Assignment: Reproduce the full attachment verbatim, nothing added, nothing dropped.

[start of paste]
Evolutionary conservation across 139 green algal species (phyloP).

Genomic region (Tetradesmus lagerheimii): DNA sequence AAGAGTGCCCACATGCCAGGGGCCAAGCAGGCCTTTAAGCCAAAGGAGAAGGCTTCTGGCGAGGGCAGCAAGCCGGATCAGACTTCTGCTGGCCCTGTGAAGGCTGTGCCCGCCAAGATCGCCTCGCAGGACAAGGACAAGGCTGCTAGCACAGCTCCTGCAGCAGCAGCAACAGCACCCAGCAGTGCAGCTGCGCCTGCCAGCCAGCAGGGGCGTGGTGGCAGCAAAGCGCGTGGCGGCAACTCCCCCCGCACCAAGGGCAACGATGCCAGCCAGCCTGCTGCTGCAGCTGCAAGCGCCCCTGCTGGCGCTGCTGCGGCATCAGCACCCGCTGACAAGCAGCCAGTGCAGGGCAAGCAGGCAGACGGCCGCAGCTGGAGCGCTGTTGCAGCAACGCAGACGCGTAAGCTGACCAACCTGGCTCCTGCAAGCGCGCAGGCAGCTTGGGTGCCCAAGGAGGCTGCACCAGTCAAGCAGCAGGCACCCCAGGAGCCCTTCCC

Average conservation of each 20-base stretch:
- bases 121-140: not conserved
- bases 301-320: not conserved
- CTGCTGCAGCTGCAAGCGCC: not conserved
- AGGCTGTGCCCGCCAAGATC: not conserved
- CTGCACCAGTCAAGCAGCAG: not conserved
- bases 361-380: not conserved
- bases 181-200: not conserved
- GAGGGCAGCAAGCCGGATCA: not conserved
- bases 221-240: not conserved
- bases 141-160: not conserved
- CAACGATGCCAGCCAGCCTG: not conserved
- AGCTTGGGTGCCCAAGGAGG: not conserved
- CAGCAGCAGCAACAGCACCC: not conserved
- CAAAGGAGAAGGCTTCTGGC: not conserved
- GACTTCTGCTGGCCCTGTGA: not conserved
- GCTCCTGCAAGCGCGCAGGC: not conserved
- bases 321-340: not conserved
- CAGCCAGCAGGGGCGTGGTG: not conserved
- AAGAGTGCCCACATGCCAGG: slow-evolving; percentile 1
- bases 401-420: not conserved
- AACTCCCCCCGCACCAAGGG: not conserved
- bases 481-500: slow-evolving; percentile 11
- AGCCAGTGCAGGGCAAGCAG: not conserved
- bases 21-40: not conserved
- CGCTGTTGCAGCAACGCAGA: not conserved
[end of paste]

Evolutionary conservation across 139 green algal species (phyloP).

Genomic region (Tetradesmus lagerheimii): DNA sequence AAGAGTGCCCACATGCCAGGGGCCAAGCAGGCCTTTAAGCCAAAGGAGAAGGCTTCTGGCGAGGGCAGCAAGCCGGATCAGACTTCTGCTGGCCCTGTGAAGGCTGTGCCCGCCAAGATCGCCTCGCAGGACAAGGACAAGGCTGCTAGCACAGCTCCTGCAGCAGCAGCAACAGCACCCAGCAGTGCAGCTGCGCCTGCCAGCCAGCAGGGGCGTGGTGGCAGCAAAGCGCGTGGCGGCAACTCCCCCCGCACCAAGGGCAACGATGCCAGCCAGCCTGCTGCTGCAGCTGCAAGCGCCCCTGCTGGCGCTGCTGCGGCATCAGCACCCGCTGACAAGCAGCCAGTGCAGGGCAAGCAGGCAGACGGCCGCAGCTGGAGCGCTGTTGCAGCAACGCAGACGCGTAAGCTGACCAACCTGGCTCCTGCAAGCGCGCAGGCAGCTTGGGTGCCCAAGGAGGCTGCACCAGTCAAGCAGCAGGCACCCCAGGAGCCCTTCCC

Average conservation of each 20-base stretch:
- bases 121-140: not conserved
- bases 301-320: not conserved
- CTGCTGCAGCTGCAAGCGCC: not conserved
- AGGCTGTGCCCGCCAAGATC: not conserved
- CTGCACCAGTCAAGCAGCAG: not conserved
- bases 361-380: not conserved
- bases 181-200: not conserved
- GAGGGCAGCAAGCCGGATCA: not conserved
- bases 221-240: not conserved
- bases 141-160: not conserved
- CAACGATGCCAGCCAGCCTG: not conserved
- AGCTTGGGTGCCCAAGGAGG: not conserved
- CAGCAGCAGCAACAGCACCC: not conserved
- CAAAGGAGAAGGCTTCTGGC: not conserved
- GACTTCTGCTGGCCCTGTGA: not conserved
- GCTCCTGCAAGCGCGCAGGC: not conserved
- bases 321-340: not conserved
- CAGCCAGCAGGGGCGTGGTG: not conserved
- AAGAGTGCCCACATGCCAGG: slow-evolving; percentile 1
- bases 401-420: not conserved
- AACTCCCCCCGCACCAAGGG: not conserved
- bases 481-500: slow-evolving; percentile 11
- AGCCAGTGCAGGGCAAGCAG: not conserved
- bases 21-40: not conserved
- CGCTGTTGCAGCAACGCAGA: not conserved